Have you ever had someone tell you that wine isn't vegetarian? Why wouldn't a wine be vegetarian if it's pretty much just grapes?
Well, there are a few fining agents that are derived from animal products. In winemaking, we typically use fining agents to bind with and precipitate out certain particulate, like proteins or astringent tannins. While they don't remain in the wine (they usually drop out or are filtered out), the most stringent of vegetarians may take issue with their use in the first place. In this post, we'll discuss animal-derived fining agents, but be on the lookout for one in which we discuss non-organic fining agents.
These days, egg proteins are added mostly as soluble albumin, but in the past, egg whites were used directly. The purpose of using egg whites is to bind harsh tannins. The egg proteins promote the formation of protein/tannin complexes, which are quite large and drop out of solution naturally.
Similarly to albumin, gelatin is another protein that is used to bind up harsh tannins. When using gelatin, it's often necessary to use protein-binding agent afterward to ensure that all the gelatin is removed from the wine, since any residual can cause a haze. Gelatin is highly reactive and should be used early on if at all, since it can remove color along with tannin.
Perhaps the oddest ingredient of the bunch, isinglass is made from the swim bladders of sturgeon. It is also a protein, and tends to be a gentler fining treatment than gelatin or eggs.
Casein is a milk protein that is commonly used for removing oxidized particles in wine, or the compounds that can cause certain white wines to turn a pinkish color in bottle. It can be used to reduce bitterness, as well, but unlike the other animal-derived fining agents, it is not primarily used for removal of astringent tannnins.
At Aridus, we try not to use these particular fining agents. In 2016 we used a slight amount of gelatin to fine our Malvasia and Muscat juice, as it was slightly more astringent than we would have liked prior to fermentation. We followed up the gelatin addition with silica to remove any remaining gelatin. We racked these wines multiple times prior to bottling, and filtered them as well, so I wouldn't expect any gelatin to have made its way into the bottle.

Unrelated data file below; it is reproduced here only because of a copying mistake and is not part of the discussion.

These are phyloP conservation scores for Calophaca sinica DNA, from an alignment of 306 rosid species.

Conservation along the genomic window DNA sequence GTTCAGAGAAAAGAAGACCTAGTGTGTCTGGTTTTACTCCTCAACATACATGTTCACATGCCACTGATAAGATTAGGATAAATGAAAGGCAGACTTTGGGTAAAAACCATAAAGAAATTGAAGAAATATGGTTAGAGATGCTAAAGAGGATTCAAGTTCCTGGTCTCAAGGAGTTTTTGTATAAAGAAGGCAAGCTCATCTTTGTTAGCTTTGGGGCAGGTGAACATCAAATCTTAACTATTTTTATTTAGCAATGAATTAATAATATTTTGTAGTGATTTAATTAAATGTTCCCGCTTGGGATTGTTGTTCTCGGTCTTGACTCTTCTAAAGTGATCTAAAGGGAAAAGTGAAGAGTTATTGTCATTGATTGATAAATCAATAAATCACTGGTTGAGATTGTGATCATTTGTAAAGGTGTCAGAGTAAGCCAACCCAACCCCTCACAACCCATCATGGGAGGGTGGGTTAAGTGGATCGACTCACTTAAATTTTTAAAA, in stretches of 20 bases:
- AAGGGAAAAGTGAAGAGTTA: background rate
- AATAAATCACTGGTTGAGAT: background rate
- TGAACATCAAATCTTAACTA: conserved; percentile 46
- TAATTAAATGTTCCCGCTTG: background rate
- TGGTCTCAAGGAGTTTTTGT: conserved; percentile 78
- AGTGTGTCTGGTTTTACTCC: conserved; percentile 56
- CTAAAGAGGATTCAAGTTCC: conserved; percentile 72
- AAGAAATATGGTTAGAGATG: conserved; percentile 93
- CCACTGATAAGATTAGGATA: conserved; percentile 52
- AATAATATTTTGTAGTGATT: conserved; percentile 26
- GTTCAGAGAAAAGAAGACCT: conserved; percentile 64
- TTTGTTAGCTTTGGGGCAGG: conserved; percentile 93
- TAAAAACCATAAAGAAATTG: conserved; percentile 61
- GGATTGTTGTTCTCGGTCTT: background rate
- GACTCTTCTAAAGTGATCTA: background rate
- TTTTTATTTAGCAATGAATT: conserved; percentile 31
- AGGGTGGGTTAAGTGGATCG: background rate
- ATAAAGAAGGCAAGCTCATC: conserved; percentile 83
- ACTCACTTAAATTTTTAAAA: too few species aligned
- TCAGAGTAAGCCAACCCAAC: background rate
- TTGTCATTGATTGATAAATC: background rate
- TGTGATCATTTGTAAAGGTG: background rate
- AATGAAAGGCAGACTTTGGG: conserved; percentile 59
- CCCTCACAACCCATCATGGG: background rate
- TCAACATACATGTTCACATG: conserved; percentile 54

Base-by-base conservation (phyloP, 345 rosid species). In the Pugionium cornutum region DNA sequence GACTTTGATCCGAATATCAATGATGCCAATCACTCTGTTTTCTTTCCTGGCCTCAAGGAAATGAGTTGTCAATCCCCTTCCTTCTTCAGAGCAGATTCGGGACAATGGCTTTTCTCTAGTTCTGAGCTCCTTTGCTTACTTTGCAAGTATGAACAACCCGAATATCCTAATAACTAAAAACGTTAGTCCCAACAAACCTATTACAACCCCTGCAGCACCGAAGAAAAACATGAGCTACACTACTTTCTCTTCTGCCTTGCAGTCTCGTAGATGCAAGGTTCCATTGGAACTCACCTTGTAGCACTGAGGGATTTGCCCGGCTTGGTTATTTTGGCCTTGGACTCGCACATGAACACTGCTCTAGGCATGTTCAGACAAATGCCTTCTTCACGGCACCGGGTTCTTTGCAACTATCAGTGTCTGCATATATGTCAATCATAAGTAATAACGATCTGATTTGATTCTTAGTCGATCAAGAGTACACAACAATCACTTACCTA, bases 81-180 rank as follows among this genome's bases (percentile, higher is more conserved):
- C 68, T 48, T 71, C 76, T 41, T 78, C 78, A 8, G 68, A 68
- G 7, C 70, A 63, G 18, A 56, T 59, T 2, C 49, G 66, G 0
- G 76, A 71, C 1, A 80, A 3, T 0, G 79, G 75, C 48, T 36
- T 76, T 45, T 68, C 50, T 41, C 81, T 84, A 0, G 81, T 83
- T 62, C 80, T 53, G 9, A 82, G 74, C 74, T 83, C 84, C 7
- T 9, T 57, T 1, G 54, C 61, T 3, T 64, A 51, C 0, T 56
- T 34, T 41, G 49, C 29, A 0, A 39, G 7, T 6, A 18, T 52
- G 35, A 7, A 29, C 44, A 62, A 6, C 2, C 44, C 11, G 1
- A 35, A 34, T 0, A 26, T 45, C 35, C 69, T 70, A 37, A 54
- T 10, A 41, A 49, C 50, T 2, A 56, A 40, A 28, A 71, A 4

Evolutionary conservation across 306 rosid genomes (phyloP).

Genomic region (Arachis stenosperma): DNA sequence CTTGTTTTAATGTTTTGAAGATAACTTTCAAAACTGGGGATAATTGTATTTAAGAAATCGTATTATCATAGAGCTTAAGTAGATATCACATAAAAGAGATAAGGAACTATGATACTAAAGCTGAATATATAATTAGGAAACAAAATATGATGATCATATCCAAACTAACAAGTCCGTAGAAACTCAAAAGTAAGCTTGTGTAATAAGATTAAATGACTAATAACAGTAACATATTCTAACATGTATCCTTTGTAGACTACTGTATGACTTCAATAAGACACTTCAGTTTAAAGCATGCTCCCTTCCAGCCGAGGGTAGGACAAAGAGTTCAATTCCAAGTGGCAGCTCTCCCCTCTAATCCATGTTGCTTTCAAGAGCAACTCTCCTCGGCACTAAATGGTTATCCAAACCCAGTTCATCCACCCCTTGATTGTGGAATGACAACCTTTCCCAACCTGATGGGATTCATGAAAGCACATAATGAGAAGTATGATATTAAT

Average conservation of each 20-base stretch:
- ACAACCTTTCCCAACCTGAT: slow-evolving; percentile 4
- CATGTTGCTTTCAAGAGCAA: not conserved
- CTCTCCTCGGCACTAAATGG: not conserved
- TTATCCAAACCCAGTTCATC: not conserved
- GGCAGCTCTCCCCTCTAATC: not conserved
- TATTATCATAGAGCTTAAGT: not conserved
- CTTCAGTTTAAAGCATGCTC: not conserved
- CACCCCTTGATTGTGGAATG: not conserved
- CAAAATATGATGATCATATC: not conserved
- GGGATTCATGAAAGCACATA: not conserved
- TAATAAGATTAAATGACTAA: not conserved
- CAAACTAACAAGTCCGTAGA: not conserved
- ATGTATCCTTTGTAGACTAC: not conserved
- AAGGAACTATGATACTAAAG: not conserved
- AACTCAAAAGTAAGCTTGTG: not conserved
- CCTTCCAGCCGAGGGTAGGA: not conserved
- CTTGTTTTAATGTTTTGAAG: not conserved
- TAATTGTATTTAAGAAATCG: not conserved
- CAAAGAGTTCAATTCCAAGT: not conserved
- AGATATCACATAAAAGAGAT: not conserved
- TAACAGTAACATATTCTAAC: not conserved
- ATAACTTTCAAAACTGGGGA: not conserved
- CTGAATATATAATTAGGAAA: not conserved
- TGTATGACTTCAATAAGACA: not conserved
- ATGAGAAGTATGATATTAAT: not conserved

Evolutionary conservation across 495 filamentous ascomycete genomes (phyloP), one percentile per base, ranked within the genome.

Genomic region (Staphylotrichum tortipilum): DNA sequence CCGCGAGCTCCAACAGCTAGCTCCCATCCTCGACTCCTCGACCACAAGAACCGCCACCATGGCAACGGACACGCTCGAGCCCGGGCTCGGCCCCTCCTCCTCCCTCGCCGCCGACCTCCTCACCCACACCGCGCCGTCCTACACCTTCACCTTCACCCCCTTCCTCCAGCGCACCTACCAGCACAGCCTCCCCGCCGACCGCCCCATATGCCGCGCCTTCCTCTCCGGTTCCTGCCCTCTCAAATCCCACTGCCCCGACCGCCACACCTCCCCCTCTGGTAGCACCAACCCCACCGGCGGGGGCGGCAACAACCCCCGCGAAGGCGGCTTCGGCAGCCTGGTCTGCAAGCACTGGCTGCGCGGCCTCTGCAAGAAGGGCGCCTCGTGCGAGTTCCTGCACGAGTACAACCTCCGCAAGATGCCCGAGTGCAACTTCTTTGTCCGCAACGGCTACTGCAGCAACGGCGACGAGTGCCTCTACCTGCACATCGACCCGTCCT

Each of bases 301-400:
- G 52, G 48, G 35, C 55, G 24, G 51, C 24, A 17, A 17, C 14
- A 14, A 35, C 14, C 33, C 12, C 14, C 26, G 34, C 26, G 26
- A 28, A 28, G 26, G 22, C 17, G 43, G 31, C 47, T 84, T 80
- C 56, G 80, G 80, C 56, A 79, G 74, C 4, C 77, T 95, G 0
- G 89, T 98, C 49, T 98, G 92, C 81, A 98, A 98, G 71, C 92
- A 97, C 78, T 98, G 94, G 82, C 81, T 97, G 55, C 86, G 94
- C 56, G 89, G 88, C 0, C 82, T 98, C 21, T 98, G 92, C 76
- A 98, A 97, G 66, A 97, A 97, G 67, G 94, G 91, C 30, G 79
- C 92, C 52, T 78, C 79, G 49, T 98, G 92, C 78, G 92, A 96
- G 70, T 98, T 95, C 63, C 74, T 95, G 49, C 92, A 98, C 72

While it's good to have these on hand for the few times they may be the best choice for wine quality, in general, we aim to utilize non-organic fining agents, like bentonite or specialized tannins. More on those to come!
Like every wine obsessive, there are certain wines I like to pull out for special occasions, and since it's almost my birthday, I thought I'd let you in on what I'll be cheers-ing with this year: Pinot Noir.
I know that now that I'm in Arizona, I should perhaps adapt. and reach for a bottle of our secret, small batch, sparkling Malvasia Bianca... maybe next year. Don't get me wrong-- I love our sparkling Malv, but I'm really in the mood for something simultaneously earthy and ethereal, delicate and powerful. I'm in the mood for a Pinot.
Pinot is probably one of the most ancient grape varieties still in cultivation today, clocking in at something like 2,000 years of age. We can determine this based on the high number of mutations within its genome, and the huge number of parent-offspring relationships it has with other varieties. It has crossed with Gouais Blanc multiple times to create such varieties as Chardonnay, Gamay, and is the grandparent of Teroldego, and even the great-grandparent of Syrah. In addition, it is either the grandparent, or the sibling of Chenin Blanc and Sauvignon Blanc-- which is unknown due to a missing genetic link between it and the grape Savagnin that would tell us which was the parent of which.